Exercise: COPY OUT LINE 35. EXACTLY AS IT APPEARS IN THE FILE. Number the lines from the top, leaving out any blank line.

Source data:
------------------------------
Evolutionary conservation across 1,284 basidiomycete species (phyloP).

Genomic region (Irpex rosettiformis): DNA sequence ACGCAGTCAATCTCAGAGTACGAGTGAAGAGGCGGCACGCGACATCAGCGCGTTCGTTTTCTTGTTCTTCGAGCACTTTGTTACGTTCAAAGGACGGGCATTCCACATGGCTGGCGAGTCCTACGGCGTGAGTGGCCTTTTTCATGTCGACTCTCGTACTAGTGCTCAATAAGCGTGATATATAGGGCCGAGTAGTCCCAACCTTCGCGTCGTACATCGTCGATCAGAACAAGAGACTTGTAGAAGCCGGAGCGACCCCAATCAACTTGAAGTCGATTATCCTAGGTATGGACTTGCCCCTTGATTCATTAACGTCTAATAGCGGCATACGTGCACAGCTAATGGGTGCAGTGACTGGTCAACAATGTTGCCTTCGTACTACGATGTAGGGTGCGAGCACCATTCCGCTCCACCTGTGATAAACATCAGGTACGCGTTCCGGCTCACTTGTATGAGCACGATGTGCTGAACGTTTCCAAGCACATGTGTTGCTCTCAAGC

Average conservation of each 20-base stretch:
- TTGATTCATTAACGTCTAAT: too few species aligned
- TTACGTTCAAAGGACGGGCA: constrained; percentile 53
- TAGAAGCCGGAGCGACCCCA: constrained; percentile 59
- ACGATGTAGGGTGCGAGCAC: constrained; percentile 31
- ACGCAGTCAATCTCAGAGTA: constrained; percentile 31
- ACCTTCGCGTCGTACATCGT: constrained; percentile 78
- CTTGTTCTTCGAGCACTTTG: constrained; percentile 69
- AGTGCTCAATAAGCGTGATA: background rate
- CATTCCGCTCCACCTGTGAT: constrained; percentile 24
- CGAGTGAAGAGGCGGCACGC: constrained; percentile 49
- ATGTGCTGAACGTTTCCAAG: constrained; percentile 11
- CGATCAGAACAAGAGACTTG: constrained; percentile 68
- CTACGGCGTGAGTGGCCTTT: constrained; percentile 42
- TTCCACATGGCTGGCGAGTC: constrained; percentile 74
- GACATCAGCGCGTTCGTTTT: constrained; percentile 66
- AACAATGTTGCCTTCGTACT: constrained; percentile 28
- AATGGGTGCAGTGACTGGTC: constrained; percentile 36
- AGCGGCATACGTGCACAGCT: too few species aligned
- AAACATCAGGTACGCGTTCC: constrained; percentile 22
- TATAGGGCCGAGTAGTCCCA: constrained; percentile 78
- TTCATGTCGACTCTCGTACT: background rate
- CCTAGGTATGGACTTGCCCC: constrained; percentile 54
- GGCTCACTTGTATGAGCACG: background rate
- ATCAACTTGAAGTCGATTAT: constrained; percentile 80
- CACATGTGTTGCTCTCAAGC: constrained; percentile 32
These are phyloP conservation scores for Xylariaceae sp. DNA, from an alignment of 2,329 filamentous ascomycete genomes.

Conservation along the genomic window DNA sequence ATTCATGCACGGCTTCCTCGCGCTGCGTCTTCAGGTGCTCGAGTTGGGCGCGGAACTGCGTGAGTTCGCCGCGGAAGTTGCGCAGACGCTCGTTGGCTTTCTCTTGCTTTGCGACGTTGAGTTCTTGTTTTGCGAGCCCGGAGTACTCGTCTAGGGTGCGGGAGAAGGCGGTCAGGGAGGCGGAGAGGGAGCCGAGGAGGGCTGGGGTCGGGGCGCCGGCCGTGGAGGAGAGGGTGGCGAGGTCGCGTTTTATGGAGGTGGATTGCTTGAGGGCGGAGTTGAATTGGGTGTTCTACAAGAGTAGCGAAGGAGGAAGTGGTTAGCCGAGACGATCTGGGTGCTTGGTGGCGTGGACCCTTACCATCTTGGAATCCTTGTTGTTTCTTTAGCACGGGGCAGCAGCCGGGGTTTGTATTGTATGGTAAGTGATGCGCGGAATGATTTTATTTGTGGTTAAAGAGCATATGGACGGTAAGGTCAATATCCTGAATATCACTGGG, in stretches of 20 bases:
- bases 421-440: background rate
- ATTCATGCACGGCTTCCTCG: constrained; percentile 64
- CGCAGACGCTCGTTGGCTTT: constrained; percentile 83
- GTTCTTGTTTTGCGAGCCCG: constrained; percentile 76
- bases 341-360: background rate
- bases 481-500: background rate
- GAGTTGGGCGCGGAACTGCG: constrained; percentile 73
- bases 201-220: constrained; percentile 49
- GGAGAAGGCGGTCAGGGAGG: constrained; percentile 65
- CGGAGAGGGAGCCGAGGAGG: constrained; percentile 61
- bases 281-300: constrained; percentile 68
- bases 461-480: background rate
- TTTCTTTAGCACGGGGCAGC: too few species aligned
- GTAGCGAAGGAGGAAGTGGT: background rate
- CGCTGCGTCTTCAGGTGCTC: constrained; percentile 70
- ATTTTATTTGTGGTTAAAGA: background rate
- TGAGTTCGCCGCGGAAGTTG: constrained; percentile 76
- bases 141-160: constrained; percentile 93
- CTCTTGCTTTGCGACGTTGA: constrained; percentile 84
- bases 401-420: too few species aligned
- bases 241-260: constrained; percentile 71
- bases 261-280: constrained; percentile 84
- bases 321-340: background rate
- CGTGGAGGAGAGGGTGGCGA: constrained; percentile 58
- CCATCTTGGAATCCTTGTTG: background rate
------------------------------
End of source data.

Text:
- bases 341-360: background rate